PowerShell drives take standard "information repositories" and represent them similarly to the file system. A particular PowerShell provider represents each drive.

Adam Bertram

Adam is a Microsoft Cloud and Datacenter Management Most Valuable Profressional (MVP) who specializes in Windows PowerShell. You can reach Adam at adamtheautomator.com or on Twitter at @adbertram.

As an IT professional, you're familiar with how Windows represents storage volumes by using drive letters followed by a colon. C: is forever embedded in my brain. The system represents files and folders on each volume in a hierarchical fashion.

Wouldn't it be nice if you could browse other information repositories this way? For example, if you think about it, the registry is an information repository built in the same manner. You've got HKEY_LOCAL_MACHINE, HKEY_USERS and so on. Each of these keys contains subkeys and values like HKEY_LOCAL_MACHINE\Software. Why can't we navigate through the registry as we can the file system? It turns out we can, using PowerShell providers and PowerShell drives.

For example, when navigating your C:, that's the FileSystem provider, but when navigating the registry, that's the Registry provider. Each provider can contain multiple drives. Let's explain this with an example.

In a PowerShell console, you can see all of the available providers by using the Get-PSProvider command.

Listing providers with Get PSProvider

Listing providers with Get PSProvider

This command shows a list of all providers including all drives associated with each. You can see that out of the box, PowerShell provides more than just a FileSystem and Registry provider. The ActiveDirectory provider, as shown above, is partly a default provider but one that comes with the ActiveDirectory module. This is an excellent example of how a PowerShell drive can represent just about anything.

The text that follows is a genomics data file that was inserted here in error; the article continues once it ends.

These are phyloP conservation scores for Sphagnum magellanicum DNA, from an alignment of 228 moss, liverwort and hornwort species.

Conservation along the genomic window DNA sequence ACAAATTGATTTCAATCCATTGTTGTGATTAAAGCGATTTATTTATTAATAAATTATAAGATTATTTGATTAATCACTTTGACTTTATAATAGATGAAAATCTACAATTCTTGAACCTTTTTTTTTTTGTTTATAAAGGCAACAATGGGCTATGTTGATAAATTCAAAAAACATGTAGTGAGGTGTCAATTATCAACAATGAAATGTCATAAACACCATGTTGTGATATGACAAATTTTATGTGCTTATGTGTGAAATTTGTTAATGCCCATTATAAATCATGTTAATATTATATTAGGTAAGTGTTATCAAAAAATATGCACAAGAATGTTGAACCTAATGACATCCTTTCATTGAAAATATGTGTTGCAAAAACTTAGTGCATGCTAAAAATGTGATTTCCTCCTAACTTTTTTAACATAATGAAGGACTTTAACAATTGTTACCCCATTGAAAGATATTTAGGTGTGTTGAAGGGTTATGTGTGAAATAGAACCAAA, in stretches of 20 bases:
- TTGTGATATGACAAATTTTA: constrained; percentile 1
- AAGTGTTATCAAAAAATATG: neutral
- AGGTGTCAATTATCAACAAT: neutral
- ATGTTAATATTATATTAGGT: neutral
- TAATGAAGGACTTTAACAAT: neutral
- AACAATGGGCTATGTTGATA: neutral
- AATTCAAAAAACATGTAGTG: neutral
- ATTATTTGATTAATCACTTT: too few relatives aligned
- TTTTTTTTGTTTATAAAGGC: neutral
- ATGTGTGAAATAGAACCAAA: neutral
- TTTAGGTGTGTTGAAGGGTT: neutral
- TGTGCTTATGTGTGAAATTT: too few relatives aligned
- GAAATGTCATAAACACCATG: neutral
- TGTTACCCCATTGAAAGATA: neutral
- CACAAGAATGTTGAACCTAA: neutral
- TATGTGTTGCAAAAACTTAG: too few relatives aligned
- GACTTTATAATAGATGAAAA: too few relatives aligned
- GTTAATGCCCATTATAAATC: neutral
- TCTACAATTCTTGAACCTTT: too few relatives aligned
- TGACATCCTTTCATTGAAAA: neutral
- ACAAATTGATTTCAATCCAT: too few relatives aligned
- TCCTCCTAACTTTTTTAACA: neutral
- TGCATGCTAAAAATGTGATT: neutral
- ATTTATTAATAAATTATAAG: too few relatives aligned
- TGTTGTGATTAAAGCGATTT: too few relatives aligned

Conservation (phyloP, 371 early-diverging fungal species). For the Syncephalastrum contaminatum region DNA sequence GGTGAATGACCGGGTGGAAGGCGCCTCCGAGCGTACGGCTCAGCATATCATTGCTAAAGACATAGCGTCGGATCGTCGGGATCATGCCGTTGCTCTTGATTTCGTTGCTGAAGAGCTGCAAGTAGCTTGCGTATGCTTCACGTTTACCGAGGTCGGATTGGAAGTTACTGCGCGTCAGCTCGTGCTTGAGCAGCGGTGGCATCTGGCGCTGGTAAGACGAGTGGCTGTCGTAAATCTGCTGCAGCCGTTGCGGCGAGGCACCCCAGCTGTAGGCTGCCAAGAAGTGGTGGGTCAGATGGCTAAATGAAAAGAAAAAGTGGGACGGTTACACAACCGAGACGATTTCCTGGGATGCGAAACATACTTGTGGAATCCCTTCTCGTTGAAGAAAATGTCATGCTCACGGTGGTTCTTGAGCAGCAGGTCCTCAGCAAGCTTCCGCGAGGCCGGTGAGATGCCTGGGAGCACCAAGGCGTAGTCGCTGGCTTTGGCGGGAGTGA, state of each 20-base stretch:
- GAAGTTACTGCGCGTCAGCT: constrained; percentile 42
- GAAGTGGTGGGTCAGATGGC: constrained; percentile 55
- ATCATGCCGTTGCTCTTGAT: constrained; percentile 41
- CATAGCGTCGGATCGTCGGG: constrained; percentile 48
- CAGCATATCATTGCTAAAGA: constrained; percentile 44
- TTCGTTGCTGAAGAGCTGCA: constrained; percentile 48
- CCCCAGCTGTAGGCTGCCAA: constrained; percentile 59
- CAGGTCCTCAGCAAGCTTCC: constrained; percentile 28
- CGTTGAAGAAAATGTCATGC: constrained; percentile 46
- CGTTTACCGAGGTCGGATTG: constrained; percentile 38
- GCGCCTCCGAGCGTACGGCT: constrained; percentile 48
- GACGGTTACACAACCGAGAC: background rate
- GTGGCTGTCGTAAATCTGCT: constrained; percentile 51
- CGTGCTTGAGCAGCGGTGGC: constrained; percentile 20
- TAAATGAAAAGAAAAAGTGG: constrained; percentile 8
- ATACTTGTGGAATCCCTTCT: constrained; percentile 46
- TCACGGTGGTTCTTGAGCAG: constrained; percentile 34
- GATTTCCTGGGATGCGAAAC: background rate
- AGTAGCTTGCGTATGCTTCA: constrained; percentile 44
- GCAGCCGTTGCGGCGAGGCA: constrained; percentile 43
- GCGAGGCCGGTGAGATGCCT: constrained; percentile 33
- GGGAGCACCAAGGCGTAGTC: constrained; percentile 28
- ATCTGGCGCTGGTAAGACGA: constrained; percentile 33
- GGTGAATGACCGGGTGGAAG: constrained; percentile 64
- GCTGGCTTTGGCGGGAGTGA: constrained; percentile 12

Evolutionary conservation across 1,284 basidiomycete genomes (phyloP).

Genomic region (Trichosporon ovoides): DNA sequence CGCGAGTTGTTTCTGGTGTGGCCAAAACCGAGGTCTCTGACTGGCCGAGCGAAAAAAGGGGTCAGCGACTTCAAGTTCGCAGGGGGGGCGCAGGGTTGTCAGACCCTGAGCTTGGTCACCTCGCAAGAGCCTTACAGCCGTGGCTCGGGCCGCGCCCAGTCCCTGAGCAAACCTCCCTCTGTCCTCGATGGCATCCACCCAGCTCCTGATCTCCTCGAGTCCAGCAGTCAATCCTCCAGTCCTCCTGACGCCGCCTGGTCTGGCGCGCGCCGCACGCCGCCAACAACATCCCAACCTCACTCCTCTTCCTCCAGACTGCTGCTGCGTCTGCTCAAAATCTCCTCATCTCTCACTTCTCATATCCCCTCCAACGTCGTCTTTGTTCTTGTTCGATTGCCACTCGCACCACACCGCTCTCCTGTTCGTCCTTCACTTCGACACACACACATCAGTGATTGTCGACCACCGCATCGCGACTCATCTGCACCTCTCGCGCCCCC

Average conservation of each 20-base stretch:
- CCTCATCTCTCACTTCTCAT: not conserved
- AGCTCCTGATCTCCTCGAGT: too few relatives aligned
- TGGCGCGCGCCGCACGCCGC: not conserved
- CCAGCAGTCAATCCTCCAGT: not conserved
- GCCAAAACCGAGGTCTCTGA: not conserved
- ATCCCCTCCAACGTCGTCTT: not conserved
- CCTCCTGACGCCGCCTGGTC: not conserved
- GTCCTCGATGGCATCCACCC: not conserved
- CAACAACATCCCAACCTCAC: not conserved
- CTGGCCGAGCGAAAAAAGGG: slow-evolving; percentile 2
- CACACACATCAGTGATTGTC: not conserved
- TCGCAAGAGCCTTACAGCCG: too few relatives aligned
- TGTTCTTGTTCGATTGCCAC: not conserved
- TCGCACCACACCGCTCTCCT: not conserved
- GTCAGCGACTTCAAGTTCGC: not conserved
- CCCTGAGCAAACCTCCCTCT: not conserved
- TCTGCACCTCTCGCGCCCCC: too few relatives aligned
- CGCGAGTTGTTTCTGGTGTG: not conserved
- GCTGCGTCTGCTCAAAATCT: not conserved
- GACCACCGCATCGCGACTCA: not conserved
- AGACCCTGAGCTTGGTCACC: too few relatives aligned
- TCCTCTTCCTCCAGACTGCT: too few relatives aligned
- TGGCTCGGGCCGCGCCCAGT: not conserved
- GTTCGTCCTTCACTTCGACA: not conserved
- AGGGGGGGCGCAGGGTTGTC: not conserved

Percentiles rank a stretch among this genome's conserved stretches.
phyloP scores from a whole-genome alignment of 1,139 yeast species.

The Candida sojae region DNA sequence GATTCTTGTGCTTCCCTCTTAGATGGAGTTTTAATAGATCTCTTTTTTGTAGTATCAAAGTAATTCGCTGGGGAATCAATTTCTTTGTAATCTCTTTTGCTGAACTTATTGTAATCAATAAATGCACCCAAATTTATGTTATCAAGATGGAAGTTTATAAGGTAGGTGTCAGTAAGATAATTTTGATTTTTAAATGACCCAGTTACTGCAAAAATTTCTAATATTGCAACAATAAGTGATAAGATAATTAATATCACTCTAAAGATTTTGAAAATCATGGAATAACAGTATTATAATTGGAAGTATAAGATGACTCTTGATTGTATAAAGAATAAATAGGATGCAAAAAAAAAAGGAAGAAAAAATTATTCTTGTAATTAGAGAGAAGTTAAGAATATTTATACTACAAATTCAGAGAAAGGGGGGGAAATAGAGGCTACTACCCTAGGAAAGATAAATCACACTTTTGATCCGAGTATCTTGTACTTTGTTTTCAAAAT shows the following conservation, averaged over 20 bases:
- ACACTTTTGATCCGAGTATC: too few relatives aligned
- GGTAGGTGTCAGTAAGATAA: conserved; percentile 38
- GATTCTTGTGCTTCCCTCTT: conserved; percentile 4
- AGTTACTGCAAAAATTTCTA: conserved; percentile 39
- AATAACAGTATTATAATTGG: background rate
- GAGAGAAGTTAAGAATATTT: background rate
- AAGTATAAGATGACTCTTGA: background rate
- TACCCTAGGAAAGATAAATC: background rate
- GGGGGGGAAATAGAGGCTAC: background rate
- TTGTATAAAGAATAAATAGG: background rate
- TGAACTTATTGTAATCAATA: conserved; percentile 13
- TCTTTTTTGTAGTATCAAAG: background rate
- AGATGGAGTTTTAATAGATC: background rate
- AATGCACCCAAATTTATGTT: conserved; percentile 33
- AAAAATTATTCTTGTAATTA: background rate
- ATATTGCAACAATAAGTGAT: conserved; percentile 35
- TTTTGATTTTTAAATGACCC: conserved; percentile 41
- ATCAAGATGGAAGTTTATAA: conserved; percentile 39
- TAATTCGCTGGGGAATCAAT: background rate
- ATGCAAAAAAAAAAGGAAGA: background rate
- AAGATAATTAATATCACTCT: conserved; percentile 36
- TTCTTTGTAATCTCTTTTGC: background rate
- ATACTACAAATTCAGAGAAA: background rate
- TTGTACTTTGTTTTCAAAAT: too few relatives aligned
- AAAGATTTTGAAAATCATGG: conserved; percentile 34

To drill down into the drives themselves, you'd use the Get-PSDrive command.

Viewing drives with Get PSDrive

Viewing drives with Get PSDrive

This shows each of the drives the provider represents. To use any of these drives, we can just reference them as we can with the traditional filesystem. We'd use a drive name followed by a colon and any number of containers. For example, if I want to see all registry keys inside HKEY_LOCAL_MACHINE, I could enumerate them just like I can with files using the Get-ChildItem command.

The same applies to the all the other PowerShell drives as well. If you understand the concept of Get-ChildItem and Get-Item, you can enumerate and inspect any object in any of the PowerShell drives using these same commands.

This is why the commands have the Item noun instead of nouns like file, key, or certificate. This is why you'll also see folders and registry keys generically called containers as well. The commands and parameters are purposely generic so the same methodology of working with each PowerShell drive can be the same experience.

All the PowerShell drives can be not just read-only but read-write as well. This means you can create new items, remove items, and modify them at will using familiar syntax. PowerShell gives us the expected commands to do these things with the Remove-Item and New-Item commands.

Perhaps we need to delete a file. Remove-Item -Path C:\File.txt will do it. Maybe I need to delete a registry key. Remove-Item -Path HKLM:\Software\SomeKey will do that too. You can also create new items similarly as with New-Item -Path 'C:\' -Name 'File.txt' and New-Item -Path 'HKCU:\' -Name 'SomeKey' or even New-Item -Path Variable:\ -Name 'foo' -Value 'bar' if you'd like to create a variable the long way!

You can create PowerShell drives that PowerShell providers represent from just about any structured information repository. Use the existing drives that come with PowerShell, and also, the next time you install a module from a vendor, check to see if they have included a PowerShell provider as well. If so, it may make working with that data much easier.

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